Mr. JONES: Well, it never sounded wrong to me. It sounded different, and I -even the dissidences that he played, they were intentional, you know. So I - to me, it sounded, like, okay, he wanted to prove something musically, and this was the only way to do it. If you played conventional harmony at that point, it wouldn't have had the impact. So he used the dissidences to emphasize what he was doing.

GROSS: What impact did it have on you to hear him?

Mr. JONES: Well, it left a very, you know, I was in awe of what he was doing, because I had never heard anybody who thought, musically, in that way - used intentional dissonance. Oh, some composers have used it, but not to the extent that Monk used it. Monk used it on every composition he played. If he played "Body and Soul" or any ballad, you could tell immediately that it was Monk because his stamp was on it, the way he voiced his chords, his choice of chords, his choice of harmonic patterns and so forth, this was distinctive. You know, he was a stylist. He was an individual with a style that was just almost impossible to imitate.

GROSS: Now from 1959 to '76 you worked as a staff pianist for CBS Television and Radio. The show that you played for included "The Ed Sullivan Show." What else?

Mr. JONES: "Gary Moore Show," Jackie Gleason, and two radio shows and some television shows that didnt make it. And also, there was a television show called "American Musical Theater." Well, I conducted that show a couple of times, you know. But they played mostly classical music on that show. But the other shows: "The Ed Sullivan Show," the Jackie Gleason show and the "Gary Moore Show," were variety shows, that is they had comedians, they had dancers, they had singers, they had dog acts, sometimes elephant acts...

(Soundbite of laughter)

Mr. JONES: ...and so forth, you know.

GROSS: Oh yeah, people juggling plates and all that stuff.

Mr. JONES: Like all - exactly.

GROSS: So you had to play for the elephant acts, and the people juggling plates, and walking the tightrope, and for Ella Fitzgerald probably and...

Mr. JONES: Yeah.

GROSS: Was that fun?

Mr. JONES: It was, but it was interesting, you know, because from week to week you never knew quite what you were going to have to do that particular week. You found out during rehearsals, but sometimes things happened during the show that didnt happen at the rehearsal. Sometimes you had to improvise some things that something might go wrong during a live show. See, if it happened during a taped show you could always stop the tape. But if it happened during a live show you have to improvise as you go along.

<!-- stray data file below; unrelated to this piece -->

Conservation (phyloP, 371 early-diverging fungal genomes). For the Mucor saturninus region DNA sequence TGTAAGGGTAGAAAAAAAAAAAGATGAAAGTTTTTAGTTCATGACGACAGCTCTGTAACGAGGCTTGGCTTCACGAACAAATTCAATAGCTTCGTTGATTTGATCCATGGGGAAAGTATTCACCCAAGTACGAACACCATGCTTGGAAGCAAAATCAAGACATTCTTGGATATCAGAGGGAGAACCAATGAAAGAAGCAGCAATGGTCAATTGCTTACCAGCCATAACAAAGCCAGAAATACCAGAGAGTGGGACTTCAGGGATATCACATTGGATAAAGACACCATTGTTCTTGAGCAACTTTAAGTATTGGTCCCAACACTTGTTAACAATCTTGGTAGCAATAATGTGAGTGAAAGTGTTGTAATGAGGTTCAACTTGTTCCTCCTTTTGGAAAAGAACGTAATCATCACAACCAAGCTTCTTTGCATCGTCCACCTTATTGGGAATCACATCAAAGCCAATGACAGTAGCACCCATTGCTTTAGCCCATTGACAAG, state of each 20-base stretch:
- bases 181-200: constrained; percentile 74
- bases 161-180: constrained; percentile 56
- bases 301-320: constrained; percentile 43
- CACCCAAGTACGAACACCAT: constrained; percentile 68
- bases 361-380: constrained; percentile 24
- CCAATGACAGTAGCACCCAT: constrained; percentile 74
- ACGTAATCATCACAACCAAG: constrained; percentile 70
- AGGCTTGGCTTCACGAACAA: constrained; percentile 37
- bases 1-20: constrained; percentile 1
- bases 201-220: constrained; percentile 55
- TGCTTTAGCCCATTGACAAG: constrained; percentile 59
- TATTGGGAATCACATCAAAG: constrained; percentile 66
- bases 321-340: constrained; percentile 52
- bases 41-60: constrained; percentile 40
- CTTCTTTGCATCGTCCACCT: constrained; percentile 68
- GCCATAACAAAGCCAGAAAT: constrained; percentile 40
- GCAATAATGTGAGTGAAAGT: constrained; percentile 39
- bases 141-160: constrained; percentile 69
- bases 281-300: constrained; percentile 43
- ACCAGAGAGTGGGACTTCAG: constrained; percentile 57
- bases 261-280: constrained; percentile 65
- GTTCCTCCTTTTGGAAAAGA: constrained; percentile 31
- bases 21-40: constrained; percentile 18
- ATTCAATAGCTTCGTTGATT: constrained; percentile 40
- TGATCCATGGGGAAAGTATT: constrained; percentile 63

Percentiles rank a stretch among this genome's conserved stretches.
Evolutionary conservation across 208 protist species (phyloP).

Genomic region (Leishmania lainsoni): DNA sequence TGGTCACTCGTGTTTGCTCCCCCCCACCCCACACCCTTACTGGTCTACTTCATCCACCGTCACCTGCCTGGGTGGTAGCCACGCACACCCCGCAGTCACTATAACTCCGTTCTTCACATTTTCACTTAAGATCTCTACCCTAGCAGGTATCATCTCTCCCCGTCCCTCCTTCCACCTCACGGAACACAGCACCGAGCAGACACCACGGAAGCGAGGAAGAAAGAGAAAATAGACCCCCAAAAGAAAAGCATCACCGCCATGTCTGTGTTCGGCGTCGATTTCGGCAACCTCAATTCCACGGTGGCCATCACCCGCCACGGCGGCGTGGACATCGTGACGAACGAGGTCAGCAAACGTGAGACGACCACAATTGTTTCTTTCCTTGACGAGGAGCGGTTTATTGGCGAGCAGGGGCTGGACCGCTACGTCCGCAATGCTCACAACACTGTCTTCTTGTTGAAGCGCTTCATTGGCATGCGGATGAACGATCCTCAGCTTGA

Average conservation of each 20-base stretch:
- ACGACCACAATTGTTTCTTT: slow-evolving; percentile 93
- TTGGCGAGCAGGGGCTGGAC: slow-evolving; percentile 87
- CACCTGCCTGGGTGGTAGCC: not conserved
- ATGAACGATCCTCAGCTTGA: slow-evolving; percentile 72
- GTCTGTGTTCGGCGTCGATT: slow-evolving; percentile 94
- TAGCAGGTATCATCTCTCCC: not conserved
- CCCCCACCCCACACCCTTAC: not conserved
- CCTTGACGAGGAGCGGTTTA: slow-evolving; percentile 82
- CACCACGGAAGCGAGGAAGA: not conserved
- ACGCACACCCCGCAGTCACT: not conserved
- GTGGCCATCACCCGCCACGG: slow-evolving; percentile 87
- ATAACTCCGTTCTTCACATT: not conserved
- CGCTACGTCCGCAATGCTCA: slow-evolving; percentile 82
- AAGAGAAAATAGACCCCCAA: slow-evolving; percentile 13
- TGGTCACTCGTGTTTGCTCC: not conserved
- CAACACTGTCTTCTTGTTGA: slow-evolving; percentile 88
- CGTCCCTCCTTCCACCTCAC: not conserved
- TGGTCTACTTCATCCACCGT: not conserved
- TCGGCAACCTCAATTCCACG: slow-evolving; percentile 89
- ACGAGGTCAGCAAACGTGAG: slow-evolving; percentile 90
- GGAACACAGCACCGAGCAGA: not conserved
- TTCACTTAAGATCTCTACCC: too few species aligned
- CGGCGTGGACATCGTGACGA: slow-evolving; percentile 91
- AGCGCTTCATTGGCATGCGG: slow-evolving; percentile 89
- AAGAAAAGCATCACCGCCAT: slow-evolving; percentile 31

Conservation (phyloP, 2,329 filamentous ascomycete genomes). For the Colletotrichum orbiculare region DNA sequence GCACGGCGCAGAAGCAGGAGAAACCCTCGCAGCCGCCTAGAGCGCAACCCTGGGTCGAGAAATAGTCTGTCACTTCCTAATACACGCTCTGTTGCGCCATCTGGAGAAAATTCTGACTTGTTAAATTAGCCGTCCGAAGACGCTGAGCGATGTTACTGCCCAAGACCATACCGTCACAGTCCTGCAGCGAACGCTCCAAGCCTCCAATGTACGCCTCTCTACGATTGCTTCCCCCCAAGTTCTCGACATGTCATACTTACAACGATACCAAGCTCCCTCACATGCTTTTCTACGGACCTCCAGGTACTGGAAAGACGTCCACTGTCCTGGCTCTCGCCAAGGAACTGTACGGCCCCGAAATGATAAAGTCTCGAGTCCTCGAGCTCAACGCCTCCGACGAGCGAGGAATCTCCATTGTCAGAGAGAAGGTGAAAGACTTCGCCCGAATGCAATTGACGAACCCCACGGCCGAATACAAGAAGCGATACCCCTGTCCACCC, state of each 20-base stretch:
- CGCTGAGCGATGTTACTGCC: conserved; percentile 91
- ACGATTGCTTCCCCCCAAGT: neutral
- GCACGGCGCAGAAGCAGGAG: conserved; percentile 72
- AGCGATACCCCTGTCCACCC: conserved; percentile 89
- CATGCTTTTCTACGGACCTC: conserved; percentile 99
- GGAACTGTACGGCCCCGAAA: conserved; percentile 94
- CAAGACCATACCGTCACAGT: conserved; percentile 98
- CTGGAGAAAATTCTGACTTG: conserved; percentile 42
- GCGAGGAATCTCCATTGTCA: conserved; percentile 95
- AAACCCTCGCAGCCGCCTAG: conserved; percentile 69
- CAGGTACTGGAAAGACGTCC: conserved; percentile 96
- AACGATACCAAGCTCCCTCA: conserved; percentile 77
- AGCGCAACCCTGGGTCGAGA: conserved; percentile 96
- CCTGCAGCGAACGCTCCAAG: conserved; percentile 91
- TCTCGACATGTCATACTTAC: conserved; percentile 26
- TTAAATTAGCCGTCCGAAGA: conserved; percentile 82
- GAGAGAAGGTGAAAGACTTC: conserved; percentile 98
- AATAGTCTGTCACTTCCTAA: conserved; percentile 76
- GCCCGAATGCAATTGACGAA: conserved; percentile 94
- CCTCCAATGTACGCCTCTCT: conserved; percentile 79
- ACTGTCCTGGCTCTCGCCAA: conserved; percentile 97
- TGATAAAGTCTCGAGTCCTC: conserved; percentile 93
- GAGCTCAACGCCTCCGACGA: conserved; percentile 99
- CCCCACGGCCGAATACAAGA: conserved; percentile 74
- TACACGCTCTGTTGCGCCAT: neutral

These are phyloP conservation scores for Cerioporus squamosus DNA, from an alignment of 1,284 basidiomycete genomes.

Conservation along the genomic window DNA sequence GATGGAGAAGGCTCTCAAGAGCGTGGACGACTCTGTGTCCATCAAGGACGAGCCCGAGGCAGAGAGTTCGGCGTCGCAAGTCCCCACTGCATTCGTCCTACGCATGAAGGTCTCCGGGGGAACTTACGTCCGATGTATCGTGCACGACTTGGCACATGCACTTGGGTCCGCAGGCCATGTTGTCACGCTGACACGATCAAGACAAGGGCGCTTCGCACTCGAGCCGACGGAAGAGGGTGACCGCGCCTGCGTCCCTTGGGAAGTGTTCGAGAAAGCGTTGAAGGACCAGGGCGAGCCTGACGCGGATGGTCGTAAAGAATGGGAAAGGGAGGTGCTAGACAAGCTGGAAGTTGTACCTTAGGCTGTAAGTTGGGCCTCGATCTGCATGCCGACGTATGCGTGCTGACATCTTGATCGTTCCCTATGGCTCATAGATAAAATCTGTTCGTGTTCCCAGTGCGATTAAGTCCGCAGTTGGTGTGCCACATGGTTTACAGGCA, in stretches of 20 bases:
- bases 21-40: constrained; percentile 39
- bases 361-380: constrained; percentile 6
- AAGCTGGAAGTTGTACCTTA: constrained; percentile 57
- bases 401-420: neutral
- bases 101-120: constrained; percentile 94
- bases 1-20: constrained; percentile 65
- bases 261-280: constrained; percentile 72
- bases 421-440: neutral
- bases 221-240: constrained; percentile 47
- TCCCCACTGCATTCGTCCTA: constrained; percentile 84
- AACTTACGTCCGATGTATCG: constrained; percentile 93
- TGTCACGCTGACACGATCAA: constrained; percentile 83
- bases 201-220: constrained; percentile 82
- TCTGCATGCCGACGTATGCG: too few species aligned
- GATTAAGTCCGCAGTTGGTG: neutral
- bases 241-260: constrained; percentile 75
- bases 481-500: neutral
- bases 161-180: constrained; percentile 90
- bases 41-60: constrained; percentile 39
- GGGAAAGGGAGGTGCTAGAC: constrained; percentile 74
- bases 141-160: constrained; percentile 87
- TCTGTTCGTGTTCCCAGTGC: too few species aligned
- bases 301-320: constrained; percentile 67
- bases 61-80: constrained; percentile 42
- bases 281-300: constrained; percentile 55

GROSS: You did a lot of session work too. Did you record on any records that became big hits but nobody really knows that you were the pianist on the record?

Mr. JONES: I dont believe so. Not offhand. I've done some things with Ella Fitzgerald that almost everything she did was a hit record.

GROSS: Yeah. Mm-hmm.

Mr. JONES: And, of course, I recorded quite a bit with her. Also, I was lucky enough to work with Marilyn Monroe. Now ordinarily, she not considered to be a singer, but she did sing very well. She was...

GROSS: I actually like her singing. Yeah.

Mr. JONES: ...primarily an actress. I had the occasion of playing for her when she sang "Happy Birthday" and "Thanks for the Memories" for President Kennedy at Madison Square...

GROSS: That was you at the piano?

Mr. JONES: That's right. And we - I tell you, she did 16 bars: eight bars of "Happy Birthday to You" and eight bars of "Thanks for the Memories." So in 16 bars, we rehearsed eight hours. So I think that's something like a half-hour for a bar of music, you know. She was very nervous and upset. She wasn't used to that kind of thing. And, I guess, who wouldn't be nervous singing "Happy Birthday" to the president.

GROSS: Right.

Mr. JONES: And she got through it very well, I think. But it was a very trying experience.

(Soundbite of laughter)